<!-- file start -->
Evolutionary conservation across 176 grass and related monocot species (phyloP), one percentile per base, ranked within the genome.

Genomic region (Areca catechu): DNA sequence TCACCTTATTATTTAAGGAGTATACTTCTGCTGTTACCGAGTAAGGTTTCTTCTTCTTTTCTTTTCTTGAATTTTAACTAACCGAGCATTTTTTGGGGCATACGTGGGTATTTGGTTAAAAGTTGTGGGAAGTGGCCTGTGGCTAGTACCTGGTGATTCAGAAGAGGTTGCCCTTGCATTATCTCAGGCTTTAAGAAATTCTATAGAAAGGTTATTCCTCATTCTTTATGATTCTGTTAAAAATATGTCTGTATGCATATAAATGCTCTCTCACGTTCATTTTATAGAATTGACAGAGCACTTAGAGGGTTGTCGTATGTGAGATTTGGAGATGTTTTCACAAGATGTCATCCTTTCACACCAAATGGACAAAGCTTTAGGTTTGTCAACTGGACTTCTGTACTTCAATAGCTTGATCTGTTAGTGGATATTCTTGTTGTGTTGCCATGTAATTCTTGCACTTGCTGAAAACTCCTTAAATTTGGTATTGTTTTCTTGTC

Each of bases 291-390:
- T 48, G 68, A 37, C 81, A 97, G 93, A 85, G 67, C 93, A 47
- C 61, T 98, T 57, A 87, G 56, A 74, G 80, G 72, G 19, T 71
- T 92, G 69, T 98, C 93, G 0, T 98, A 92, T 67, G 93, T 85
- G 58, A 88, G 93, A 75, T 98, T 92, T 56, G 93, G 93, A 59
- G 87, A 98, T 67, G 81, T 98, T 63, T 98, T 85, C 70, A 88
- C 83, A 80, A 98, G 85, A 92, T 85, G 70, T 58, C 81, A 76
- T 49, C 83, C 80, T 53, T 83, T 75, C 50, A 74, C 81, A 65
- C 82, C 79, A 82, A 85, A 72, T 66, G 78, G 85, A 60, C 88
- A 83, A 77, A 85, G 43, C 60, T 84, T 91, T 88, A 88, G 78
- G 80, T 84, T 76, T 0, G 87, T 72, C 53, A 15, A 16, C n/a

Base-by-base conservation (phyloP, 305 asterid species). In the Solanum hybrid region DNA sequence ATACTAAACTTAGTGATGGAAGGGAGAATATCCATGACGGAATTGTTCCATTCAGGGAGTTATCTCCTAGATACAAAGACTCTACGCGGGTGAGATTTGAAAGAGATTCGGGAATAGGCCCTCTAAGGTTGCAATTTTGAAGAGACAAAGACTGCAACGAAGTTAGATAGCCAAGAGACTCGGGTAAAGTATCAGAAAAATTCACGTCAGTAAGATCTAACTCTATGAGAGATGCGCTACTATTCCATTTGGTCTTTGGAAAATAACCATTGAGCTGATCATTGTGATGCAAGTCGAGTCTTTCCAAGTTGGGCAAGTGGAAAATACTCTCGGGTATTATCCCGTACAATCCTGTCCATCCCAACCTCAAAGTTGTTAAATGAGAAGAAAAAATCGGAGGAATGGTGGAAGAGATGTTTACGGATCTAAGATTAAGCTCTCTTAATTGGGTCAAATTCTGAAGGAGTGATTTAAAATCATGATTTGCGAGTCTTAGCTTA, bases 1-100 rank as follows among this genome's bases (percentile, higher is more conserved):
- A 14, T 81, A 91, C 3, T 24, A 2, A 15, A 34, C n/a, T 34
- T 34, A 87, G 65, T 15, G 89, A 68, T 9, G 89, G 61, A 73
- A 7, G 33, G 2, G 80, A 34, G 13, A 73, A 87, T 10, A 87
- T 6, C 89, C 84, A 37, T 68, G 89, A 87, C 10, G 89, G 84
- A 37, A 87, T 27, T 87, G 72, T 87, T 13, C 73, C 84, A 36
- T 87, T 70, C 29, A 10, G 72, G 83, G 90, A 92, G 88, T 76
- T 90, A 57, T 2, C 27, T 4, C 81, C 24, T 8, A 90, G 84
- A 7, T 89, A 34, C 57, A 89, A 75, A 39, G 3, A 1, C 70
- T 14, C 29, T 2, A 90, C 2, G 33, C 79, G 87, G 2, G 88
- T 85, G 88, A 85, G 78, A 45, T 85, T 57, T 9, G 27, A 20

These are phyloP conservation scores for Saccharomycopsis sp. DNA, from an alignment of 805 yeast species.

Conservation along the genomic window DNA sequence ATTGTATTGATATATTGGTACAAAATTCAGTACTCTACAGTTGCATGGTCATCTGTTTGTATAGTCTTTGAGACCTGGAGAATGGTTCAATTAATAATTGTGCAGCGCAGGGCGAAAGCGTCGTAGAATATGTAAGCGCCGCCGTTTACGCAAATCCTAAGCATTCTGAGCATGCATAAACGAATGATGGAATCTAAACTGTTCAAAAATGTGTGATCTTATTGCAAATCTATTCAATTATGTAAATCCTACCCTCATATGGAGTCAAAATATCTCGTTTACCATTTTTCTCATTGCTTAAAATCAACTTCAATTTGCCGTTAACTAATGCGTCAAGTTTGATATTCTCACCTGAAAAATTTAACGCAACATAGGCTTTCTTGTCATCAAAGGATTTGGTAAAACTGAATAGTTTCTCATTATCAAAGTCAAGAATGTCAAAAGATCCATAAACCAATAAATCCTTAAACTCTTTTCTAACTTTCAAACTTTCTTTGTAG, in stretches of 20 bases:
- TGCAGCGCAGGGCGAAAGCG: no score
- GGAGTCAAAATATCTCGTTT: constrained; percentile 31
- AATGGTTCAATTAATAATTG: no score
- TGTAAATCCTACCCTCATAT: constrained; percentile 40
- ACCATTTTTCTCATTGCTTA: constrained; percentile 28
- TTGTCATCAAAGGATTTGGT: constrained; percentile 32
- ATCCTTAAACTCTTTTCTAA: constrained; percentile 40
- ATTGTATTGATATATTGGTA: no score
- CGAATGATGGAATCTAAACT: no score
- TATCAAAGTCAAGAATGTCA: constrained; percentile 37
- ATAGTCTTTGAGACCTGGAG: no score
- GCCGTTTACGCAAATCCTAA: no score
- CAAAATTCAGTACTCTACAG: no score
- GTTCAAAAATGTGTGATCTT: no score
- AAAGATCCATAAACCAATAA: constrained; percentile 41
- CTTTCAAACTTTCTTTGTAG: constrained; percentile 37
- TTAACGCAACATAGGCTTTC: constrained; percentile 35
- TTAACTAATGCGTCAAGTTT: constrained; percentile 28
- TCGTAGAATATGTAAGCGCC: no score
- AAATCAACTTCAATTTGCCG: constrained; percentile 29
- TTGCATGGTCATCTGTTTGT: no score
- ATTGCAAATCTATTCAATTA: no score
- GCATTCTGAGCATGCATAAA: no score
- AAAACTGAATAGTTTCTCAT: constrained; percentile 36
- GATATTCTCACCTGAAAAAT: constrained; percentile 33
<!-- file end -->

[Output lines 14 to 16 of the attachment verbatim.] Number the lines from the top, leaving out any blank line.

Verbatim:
Base-by-base conservation (phyloP, 305 asterid species). In the Solanum hybrid region DNA sequence ATACTAAACTTAGTGATGGAAGGGAGAATATCCATGACGGAATTGTTCCATTCAGGGAGTTATCTCCTAGATACAAAGACTCTACGCGGGTGAGATTTGAAAGAGATTCGGGAATAGGCCCTCTAAGGTTGCAATTTTGAAGAGACAAAGACTGCAACGAAGTTAGATAGCCAAGAGACTCGGGTAAAGTATCAGAAAAATTCACGTCAGTAAGATCTAACTCTATGAGAGATGCGCTACTATTCCATTTGGTCTTTGGAAAATAACCATTGAGCTGATCATTGTGATGCAAGTCGAGTCTTTCCAAGTTGGGCAAGTGGAAAATACTCTCGGGTATTATCCCGTACAATCCTGTCCATCCCAACCTCAAAGTTGTTAAATGAGAAGAAAAAATCGGAGGAATGGTGGAAGAGATGTTTACGGATCTAAGATTAAGCTCTCTTAATTGGGTCAAATTCTGAAGGAGTGATTTAAAATCATGATTTGCGAGTCTTAGCTTA, bases 1-100 rank as follows among this genome's bases (percentile, higher is more conserved):
- A 14, T 81, A 91, C 3, T 24, A 2, A 15, A 34, C n/a, T 34
- T 34, A 87, G 65, T 15, G 89, A 68, T 9, G 89, G 61, A 73